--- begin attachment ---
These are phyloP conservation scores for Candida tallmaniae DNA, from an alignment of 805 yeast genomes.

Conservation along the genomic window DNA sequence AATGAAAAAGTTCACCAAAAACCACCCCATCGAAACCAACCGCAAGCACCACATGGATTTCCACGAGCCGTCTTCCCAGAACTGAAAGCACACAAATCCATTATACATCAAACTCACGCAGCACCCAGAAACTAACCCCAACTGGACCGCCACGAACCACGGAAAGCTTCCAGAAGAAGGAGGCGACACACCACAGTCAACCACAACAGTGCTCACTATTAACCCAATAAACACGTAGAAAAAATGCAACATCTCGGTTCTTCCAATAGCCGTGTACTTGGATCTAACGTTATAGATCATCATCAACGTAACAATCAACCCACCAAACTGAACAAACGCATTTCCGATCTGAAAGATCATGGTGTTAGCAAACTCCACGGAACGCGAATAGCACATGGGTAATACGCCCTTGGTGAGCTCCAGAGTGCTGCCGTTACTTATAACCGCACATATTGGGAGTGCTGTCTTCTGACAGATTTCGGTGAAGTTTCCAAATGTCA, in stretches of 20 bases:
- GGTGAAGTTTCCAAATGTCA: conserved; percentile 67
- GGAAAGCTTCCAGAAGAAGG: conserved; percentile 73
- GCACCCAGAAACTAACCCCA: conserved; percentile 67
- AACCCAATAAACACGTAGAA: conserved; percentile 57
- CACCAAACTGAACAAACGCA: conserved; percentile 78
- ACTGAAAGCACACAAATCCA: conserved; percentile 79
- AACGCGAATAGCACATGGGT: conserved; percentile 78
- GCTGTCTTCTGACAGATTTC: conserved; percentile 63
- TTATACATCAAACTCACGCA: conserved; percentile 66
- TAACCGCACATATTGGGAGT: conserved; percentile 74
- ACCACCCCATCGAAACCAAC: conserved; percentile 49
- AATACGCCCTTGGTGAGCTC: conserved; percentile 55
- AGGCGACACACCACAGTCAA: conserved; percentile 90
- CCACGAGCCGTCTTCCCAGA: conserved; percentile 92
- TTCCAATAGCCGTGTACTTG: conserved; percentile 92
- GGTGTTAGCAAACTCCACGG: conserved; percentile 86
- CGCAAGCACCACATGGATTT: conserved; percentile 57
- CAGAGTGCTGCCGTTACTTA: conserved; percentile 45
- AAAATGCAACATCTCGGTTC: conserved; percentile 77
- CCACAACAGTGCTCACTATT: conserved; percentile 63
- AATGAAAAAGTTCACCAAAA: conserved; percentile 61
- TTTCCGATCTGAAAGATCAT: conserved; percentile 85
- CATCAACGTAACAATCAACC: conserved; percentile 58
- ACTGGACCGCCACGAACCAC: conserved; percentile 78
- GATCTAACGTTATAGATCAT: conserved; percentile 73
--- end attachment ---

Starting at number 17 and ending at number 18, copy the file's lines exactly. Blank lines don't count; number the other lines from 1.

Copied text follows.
- TTCCAATAGCCGTGTACTTG: conserved; percentile 92
- GGTGTTAGCAAACTCCACGG: conserved; percentile 86